Finding my Calling

When I came to Germany in January 2000 to be with my then fiance, my professional goals were just as unclear as they were at the beginning of my university studies, four years earlier. I had a bit more critical thinking skills, a bit more ability to convey my thoughts clearly, but a meaningful career was long off.
I believe the saying goes “Life is what happens while you are making plans”.
My “plans” to learn German and find a job in Berlin took a sharp detour upon learning I was pregnant with my first child, only a few weeks after arriving in Europe.
I went into the birth of my first daughter very naive. I read a few books, chatted with other expat moms who were also expecting, and those who had recently given birth. I did not want to over analyze what I believed to be a very natural process. Nothing I gleaned from those books and conversations could have prepared me for the intense three-hour birth of my daughter.
The most difficult aspect of this unexpected, lightning-fast birth was that I was left alone in the hospital receiving room during most of the process. None of the attending midwives believed that I was progressing as quickly as I did and they did not take my pain and fear seriously. Lacking German language skills and unable to communicate made my experience even more difficult.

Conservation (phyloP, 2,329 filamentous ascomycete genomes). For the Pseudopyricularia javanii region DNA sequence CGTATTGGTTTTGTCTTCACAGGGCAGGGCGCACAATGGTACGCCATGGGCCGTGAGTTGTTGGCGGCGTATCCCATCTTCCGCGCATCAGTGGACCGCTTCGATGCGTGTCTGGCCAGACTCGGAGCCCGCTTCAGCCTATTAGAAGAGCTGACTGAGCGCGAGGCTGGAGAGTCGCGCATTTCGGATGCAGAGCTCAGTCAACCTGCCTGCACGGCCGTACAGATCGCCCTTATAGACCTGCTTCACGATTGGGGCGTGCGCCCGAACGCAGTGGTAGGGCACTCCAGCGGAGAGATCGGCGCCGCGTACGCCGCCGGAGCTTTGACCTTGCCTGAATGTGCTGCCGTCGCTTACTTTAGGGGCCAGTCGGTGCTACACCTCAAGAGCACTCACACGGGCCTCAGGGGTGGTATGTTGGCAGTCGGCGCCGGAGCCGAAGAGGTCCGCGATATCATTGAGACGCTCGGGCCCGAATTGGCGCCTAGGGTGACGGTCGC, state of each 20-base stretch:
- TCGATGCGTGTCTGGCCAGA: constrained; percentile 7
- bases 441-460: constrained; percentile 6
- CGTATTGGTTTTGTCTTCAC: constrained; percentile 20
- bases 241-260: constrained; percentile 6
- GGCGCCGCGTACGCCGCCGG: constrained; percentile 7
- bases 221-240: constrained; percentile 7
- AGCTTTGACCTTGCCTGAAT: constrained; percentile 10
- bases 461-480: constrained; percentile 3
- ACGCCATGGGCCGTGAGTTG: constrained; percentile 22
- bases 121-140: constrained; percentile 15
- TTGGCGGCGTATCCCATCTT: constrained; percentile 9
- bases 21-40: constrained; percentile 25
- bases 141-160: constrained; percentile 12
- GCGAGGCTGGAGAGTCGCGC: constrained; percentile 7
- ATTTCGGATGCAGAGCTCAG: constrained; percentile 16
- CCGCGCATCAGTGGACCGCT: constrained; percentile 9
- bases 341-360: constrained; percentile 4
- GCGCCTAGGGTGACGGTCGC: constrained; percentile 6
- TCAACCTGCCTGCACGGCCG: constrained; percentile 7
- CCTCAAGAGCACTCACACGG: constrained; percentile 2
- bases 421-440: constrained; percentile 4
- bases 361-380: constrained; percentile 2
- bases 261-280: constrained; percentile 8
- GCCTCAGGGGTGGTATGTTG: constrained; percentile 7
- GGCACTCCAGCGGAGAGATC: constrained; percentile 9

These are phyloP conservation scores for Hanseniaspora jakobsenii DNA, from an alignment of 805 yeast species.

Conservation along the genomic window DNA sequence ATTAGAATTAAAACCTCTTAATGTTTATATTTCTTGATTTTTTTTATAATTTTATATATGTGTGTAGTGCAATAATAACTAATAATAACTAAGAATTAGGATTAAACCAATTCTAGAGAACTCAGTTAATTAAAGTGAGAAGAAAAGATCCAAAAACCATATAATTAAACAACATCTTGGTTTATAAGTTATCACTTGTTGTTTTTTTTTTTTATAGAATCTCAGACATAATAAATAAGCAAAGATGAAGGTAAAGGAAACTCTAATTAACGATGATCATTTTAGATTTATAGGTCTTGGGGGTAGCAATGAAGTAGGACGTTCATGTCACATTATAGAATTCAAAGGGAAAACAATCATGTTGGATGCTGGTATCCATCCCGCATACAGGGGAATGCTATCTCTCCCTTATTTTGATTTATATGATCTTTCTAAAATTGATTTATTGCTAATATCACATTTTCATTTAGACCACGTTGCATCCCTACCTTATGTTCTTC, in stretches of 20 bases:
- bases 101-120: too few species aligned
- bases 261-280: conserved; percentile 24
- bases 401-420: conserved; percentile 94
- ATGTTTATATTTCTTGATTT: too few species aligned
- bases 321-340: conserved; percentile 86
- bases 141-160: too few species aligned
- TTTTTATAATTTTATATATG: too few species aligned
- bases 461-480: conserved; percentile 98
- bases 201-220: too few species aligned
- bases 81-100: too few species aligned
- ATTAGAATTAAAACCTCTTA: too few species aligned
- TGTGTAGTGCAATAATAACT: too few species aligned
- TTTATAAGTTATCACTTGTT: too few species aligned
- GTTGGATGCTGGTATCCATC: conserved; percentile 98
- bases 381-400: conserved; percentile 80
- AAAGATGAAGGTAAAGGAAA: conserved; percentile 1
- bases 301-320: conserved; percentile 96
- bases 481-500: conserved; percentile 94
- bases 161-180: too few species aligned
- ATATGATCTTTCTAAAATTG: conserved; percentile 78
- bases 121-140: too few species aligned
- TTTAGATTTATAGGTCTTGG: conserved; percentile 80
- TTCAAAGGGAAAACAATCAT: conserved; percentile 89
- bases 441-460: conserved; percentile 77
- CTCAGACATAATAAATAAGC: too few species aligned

The after-care experience was unfortunately not much better. Rushed visits, albeit in English, made me anxious. About a week after our visits ended, I called my midwife in an awful state, seeking help for an elevated fever and engorged breasts. I told her that I suspected that I was also suffering from postpartum depression. I asked her what I could do. She answered ”I don’t know” and hung up the phone. It was one of the worst moments of my life.
Looking back on the birth of my first daughter and the following first few weeks and months, I see now how desperately I missed my family, comforts of home and how much I needed a guiding hand from another woman who had experienced this rite of passage.
This experience is the reason I became a Birth and Postpartum Companion.
My extensive education at the German Association for Birth Preparation (GfG Berlin) has made it possible for me to emotionally support mothers and fathers-to-be in a value-neutral manner, providing the most up-to-date information on baby and new family dynamics, as well as providing for their physical needs such as an extra pair of hands and home cooking.
My calling to this profession is reaffirmed each time I consult a family, support a birth and or care for a new family’s postpartum needs. My life is filled with purpose, meaning and an abundance of gratitude to bear witness and support their process.
Enjoy watching.
See you soon, Goddesses!
Laurie Reinke
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